Margarita Mediavilla, a researcher at the University of Valladolid’s Energy, Economics and System Dynamics Group (GEEDS), is another referent for the collapsist perspective. She has worked on these issues for almost 10 years. According to her, " both energy and ecological transition alternatives are, in a broad sense, much more limited than we think. The basic problem is that we have a society and an economy that are designed for growth; the capitalist economy is very good when it has abundant resources, because it has the capacity to fully exploit them, but it is incapable of adapting when it encounters material limits.” She goes on to say, “I agree with Turiel; if we cannot change this socioeconomic dynamic, we are simply going to collapse, and that collapse might be very difficult,” says Mediavilla. She advocates for organizing “good degrowth,” because “bad degrowth is already guaranteed: it’s clear that we’re going down.”
“It’s true that we’re going to confront a very turbulent historical period with a high risk of social failure. I believe that collapse is a possibility, but in no way is it destiny, nor can we assume that we are collapsing, if we rigorously define [the term] collapse,” responds Emilio Santiago Muiño, who specializes in researching the anthropological transformations of the climate crisis at the CSIC. “I disagree with my collapsist friends most strongly about their political hypothesis that the coming upheaval will inevitably lead to a kind of failed state. In fact, a certain disengagement from the state in favor of what they call community resilience solutions—self-management—tends to be very common in collapsist positions. They seem to take it for granted that our political order will break down because it’s not going to function in terms of energy, and that political solutions are going to have to come through a return to our communities, the rural world and self-management at the local level. That’s where I believe their assessment fails, because thinking like that removes us from the political battle that’s going to take place and the results will be much worse because of it.”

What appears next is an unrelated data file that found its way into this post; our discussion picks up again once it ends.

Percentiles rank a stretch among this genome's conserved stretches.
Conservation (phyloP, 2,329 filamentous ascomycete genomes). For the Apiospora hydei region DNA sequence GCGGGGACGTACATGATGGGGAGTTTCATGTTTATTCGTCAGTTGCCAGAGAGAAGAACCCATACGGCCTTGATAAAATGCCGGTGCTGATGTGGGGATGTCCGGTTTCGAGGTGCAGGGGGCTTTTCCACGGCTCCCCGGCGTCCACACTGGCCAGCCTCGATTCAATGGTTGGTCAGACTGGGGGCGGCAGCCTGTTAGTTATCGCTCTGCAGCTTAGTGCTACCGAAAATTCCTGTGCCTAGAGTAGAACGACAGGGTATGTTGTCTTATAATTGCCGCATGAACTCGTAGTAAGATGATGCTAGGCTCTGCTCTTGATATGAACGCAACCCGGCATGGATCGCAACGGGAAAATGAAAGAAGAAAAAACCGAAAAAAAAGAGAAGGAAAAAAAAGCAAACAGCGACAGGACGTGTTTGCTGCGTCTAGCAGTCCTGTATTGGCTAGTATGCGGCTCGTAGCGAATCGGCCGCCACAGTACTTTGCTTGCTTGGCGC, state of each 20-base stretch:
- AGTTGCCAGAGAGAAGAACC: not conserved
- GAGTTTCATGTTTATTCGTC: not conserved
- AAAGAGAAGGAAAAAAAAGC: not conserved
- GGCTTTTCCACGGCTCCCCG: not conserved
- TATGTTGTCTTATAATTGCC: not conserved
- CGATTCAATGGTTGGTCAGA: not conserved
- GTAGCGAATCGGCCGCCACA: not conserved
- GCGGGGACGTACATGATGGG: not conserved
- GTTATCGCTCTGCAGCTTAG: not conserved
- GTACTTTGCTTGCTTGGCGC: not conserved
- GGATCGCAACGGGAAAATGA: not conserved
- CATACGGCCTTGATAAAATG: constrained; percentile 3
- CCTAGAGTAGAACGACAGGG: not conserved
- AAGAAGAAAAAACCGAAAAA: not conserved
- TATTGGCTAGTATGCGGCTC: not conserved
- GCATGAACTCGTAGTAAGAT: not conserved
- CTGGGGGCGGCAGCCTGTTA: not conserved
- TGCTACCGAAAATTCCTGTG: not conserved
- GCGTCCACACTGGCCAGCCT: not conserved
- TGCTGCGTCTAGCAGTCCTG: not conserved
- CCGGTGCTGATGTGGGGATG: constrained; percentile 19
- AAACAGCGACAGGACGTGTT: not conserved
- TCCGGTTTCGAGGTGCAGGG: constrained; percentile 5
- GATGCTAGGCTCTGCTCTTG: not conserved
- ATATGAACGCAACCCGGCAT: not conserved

In the past, the anthropologist was linked to collapsism but he rejects the trend today. “Sometimes the collapsist discourse has certain deterministic tics that are very common when people with a background in the natural sciences start to speculate about the social world, because the social arena is much more complex,” Santiago Muiño notes. “It’s true that we are facing a severe systemic crisis that has a central energy component, and we also have geological limitations. All of that is true. But we have a little more room to maneuver than I used to think.” He goes on to say that he “also realized that you can’t do majority-based politics with a discourse like that. The combination of these two issues led me to move away from environmental collapsist circles a bit,” he says.